At the recent National Collections & Credit Risk Conference, financial experts shared their perspectives on managing collections in a presentation titled, “Decrease Defaults with Untapped Customer Information.” This article is a continuation of that discussion.
Several industry experts discussed what they are seeing in the industry, the challenges they face in today’s economic unrest and how to drive effective change.
The panelists included: Bobbie Britting, research director of consumer lending at TowerGroup; Sue Saathoff, senior vice president of operations at World’s Foremost Bank and vice president of Cabela’s; John Pannell, vice president credit risk and finance at First Interstate Bank; and Tom Johnson, vice president of product development at Zoot Enterprises.
Given the challenges that come with streamlining collections to be more effective, the panelists shared strategies that are working.
“Our collections shop used to operate in a vacuum. Once an account went delinquent it became collections responsibility and no other departments got involved," said Saathoff.
The process worked well when times were good. But as the market changed and losses began to rise, a change was needed. Adding staff to manage collections was not the answer, she added.
“We recognized that a more strategic approach to collections was necessary and developed a scoring model designed to better predict the likelihood that a customer would pay on their account. The model is used to determine how often our bank needs to pull updated risk scores on each consumer. This strategy allows the bank to segment and be more focused in our collections efforts," Saathoff said. "We are able to save money by only pulling the consumer credit bureau files that are absolutely necessary."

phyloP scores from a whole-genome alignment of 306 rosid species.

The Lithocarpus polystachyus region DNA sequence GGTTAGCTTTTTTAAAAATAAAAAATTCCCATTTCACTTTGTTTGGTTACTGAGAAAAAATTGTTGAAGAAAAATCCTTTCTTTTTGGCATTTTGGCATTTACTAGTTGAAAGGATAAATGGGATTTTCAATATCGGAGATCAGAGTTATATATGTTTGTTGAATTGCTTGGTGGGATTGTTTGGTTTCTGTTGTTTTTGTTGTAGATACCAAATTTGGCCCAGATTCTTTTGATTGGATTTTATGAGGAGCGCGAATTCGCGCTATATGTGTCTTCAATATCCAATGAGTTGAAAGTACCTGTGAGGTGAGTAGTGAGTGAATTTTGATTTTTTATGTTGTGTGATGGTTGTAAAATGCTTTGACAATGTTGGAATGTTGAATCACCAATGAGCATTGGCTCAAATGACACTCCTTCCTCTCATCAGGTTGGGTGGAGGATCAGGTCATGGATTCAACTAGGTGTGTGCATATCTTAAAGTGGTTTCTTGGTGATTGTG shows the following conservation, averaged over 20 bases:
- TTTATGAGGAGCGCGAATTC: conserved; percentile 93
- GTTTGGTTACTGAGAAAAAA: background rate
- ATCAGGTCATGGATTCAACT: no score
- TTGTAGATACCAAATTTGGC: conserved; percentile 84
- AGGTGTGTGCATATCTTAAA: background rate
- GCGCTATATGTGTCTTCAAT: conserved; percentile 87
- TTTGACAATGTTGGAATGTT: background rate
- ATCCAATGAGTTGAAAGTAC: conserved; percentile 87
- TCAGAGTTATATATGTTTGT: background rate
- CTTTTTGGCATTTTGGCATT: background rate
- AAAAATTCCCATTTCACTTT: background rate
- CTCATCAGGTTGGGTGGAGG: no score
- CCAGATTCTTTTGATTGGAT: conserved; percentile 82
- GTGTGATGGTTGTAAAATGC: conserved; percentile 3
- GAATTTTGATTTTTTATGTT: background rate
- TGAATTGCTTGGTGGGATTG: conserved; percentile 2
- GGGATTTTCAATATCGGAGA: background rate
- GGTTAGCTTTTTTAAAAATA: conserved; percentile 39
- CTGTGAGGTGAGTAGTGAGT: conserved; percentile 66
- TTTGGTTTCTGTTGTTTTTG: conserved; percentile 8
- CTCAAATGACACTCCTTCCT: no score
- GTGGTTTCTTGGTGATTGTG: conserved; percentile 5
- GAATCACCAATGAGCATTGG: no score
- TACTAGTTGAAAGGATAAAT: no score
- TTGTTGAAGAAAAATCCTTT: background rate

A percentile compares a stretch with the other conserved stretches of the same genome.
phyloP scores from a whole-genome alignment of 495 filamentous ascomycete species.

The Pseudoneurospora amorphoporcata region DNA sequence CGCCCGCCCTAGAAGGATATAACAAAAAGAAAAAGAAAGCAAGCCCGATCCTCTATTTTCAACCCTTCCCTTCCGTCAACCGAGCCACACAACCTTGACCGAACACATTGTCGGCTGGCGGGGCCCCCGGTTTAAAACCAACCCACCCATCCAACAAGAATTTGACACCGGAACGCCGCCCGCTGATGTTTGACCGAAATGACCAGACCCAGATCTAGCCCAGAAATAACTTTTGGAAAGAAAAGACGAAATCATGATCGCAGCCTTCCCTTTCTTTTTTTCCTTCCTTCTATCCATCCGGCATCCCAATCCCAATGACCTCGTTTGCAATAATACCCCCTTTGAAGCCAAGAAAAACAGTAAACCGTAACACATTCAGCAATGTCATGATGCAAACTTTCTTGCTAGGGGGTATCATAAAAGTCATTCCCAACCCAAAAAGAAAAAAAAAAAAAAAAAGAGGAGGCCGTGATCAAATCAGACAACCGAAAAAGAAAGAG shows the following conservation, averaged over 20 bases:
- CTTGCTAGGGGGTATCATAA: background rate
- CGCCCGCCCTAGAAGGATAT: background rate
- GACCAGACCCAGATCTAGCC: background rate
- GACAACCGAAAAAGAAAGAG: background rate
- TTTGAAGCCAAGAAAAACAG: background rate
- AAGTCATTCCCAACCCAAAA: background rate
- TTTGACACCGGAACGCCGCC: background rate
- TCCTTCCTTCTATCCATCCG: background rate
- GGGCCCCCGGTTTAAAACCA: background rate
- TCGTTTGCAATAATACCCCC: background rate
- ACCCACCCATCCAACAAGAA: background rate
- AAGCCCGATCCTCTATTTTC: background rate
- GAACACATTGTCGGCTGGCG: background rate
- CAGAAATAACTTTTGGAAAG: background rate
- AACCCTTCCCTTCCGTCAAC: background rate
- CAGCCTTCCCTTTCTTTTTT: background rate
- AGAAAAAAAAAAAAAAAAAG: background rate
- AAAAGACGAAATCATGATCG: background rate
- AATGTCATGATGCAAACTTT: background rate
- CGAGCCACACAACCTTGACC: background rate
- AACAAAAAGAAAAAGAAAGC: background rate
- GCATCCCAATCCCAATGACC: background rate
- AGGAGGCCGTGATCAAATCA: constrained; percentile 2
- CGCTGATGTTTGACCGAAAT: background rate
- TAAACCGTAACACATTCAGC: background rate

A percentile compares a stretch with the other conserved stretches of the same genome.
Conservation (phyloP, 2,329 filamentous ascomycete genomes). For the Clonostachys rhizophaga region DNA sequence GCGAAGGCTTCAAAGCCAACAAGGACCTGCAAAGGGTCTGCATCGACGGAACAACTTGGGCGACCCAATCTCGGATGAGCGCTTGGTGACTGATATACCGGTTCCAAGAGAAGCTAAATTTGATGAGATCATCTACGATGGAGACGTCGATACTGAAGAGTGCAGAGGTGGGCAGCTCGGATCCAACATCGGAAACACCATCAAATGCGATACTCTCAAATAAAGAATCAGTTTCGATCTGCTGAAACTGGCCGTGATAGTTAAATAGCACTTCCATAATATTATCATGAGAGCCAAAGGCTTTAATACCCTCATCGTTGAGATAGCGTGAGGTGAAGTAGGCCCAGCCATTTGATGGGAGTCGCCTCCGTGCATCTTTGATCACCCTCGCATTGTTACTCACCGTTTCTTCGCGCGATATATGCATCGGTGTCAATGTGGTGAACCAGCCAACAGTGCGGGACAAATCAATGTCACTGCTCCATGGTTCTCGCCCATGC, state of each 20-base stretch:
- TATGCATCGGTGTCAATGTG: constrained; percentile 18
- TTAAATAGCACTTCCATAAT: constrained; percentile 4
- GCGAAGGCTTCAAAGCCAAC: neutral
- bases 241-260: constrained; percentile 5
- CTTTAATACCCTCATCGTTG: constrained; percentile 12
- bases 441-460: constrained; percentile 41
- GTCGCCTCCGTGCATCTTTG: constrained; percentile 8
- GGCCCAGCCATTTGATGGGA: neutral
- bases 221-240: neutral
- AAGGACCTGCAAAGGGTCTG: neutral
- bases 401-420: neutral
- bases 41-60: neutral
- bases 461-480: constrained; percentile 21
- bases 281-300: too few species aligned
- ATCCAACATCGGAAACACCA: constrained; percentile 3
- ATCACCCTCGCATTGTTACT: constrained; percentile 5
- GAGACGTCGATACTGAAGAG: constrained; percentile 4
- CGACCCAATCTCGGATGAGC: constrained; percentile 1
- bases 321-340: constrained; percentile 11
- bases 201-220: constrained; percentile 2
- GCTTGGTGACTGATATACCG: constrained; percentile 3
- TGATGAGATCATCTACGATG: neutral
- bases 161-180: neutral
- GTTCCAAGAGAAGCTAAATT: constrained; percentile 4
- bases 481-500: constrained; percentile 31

First Interstate Bank implemented a new officer for enterprise risk management whose responsibility is to take a big picture, organization-wide point of view, said Pannell.
“His job is to work across the enterprise to ensure needless chances are not taken and all lines of business are working together. If an auto loan is made and then a credit card product is sold to the same person, there is new risk added to the first line of credit. That top-of-the-house view tells us, regardless of the line of business, we need to treat these customers and manage risk on the whole and not as an individual line,” he added.
According to Johnson, with Zoot Enterprises, the down economy and corresponding rise in delinquencies has meant internal politics often have broken down within banks.
"It is back in vogue to have an enterprise credit officer. Many credit risk staff are now doing modeling in collections and bringing their expertise to the table,” said Johnson. “There is a close tie between how credit cards are used and propensity to default. Some of our larger clients are looking at purchase and spending habits and modeling that to predict defaults. Our clients are also using trending behavior of customers to make better collections decisions.
"If a customer’s credit score drops from 750 to 650 lenders can look at the data they have over time and determine the best action to take. With consumer behavior changing a drop in FICO score may not necessarily be a reason to seize the property. A look at more detailed data may be necessary to determine the right approach with that customer," he continued.
Britting added that now is the time to put aside the politics that come with lending across multiple lines and competing in collections for customers' limited resources.
"One of the most successful strategies is to employ an enterprise view of the customer and credit data," she said. "This allows institutions to pull all the data they need, calculate attributes the same way across all lines of business, and model the appropriate actions. Standardizing data provides a common base to work from and a single view of customers across all their relationships with the bank
Karen Gordon is a public relations strategist at Zoot Enterprises.